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Released: 1990

Genre: Puzzle

Format reviewed: Amiga 500

Publisher: Electronic Arts

Developer: Bullfrog

Submitted by: Darran Jones

Following up Populous was always going to be a difficult, if not impossible task for Bullfrog and Peter Molyneux. Indeed, this spiritual successor to the land-altering divinity of his previous game was a matter of deliberation for critics and gamers alike.

First and foremost, the visual similarity between the two games is incredibly apparent – though once gameplay begins, the two titles quickly drift far apart. It was only natural that players were going to compare these two games (and it seems I can’t stop myself even now), though it’s ultimately unfair to do so. Powermonger is very much the thinking man’s Populous. While easy to criticise for the apparent lack of direct control over the environment, it’s technically very impressive and a renowned coding achievement for the time. All aspects of life are accounted for, and a careful balance has to be achieved between a brutal campaign and environmental awareness.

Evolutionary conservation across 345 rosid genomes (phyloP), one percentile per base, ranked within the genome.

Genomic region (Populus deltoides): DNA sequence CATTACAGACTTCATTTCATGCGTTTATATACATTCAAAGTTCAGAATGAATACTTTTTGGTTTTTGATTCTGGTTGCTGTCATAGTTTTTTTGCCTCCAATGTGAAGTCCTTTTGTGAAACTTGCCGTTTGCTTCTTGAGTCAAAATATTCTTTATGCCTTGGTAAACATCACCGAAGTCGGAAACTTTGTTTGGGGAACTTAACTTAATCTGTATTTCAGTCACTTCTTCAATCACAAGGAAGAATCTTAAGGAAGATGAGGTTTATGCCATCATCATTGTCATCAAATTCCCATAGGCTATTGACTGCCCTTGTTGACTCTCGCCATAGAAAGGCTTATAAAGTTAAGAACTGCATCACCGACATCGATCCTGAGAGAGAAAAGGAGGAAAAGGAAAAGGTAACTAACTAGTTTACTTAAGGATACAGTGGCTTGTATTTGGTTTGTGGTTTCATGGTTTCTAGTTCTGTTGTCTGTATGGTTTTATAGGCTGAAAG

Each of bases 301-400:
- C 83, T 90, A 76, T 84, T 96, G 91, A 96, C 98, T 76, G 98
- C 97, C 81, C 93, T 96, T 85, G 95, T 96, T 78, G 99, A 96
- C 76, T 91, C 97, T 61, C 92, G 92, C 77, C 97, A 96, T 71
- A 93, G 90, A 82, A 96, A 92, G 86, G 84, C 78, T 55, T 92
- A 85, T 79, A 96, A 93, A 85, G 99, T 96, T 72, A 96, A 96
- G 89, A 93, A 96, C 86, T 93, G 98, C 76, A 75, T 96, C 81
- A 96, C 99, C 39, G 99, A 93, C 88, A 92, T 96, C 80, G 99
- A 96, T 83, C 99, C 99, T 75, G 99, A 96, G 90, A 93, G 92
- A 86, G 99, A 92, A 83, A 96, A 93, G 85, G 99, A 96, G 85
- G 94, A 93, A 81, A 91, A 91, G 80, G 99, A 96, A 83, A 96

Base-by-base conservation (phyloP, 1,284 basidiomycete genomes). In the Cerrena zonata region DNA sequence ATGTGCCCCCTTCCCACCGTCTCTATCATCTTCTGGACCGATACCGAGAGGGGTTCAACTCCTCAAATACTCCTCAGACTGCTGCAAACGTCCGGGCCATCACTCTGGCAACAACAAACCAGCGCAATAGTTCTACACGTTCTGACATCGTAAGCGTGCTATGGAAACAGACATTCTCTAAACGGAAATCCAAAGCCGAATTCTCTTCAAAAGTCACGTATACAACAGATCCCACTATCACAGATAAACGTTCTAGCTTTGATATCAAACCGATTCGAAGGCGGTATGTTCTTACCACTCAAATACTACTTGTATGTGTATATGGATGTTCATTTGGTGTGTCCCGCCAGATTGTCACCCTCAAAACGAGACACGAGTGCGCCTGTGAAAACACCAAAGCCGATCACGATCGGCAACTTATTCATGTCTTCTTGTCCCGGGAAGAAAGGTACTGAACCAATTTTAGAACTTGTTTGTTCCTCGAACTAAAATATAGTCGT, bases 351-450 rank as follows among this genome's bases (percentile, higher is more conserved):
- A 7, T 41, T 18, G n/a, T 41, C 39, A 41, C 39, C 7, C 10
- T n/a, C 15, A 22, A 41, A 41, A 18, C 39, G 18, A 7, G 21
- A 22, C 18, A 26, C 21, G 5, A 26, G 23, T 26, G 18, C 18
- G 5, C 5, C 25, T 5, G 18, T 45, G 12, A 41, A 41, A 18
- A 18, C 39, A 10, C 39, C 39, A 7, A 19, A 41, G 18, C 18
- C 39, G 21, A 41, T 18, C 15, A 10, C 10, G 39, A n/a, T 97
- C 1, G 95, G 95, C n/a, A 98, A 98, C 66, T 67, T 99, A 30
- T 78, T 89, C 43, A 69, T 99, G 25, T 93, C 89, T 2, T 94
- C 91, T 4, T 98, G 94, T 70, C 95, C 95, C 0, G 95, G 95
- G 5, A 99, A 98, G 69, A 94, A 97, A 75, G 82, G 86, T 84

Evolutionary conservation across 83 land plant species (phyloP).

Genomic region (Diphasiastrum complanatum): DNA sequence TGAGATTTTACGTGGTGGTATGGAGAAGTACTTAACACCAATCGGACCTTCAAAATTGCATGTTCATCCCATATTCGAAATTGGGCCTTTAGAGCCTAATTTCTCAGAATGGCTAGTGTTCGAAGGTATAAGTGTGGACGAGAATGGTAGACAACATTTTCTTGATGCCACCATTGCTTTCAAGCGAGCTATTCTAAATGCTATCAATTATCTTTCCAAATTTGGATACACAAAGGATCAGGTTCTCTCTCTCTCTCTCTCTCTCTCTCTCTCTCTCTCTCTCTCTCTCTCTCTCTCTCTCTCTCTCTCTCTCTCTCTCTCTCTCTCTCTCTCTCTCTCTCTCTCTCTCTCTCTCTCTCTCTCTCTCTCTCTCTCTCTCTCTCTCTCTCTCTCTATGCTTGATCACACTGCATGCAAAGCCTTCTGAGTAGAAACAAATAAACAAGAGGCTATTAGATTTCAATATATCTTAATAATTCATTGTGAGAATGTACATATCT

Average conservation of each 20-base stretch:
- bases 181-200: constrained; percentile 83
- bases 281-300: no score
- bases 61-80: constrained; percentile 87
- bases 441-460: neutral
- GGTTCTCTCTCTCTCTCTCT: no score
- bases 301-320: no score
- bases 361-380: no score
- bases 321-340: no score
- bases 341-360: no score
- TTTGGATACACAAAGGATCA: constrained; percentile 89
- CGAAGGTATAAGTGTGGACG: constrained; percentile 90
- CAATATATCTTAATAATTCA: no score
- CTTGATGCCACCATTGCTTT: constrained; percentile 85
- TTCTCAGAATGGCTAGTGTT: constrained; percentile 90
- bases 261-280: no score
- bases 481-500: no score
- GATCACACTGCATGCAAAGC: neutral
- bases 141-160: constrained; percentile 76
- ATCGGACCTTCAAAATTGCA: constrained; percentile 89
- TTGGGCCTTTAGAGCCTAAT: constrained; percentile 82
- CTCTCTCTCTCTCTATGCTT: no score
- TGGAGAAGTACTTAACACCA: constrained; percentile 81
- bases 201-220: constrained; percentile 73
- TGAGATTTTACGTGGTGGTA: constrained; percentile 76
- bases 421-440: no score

It features a genuine 3D landscape (as opposed to the excellent use of isometrics in Populous) and an ambitious software engine dubbed, at the time, ‘artificial life’ – a system for granting the many and varied inhabitants of the virtual worlds a high degree of autonomy.  While you, the general, can command your armies and the civilians who have taken an allegiance to you, Powermonger takes what was controlled by the gods and gives it to a man, demanding a far more strategic approach to dominating a map than divine intervention grants. From farming and fishing to building weapons and waging war, the player is required to carefully manage a populace with a firm, steady and intelligent approach to total dominion.

Over the years, Powermonger has proven its value and brilliance to the gaming world, far outliving the many twitch games it shared shelf space with back in 1990. The great grandfather of several generations of war strategy games, its echoes can be clearly heard in classics such as Black & White all the way up to modern RTS warmongery like Ancient Wars: Sparta.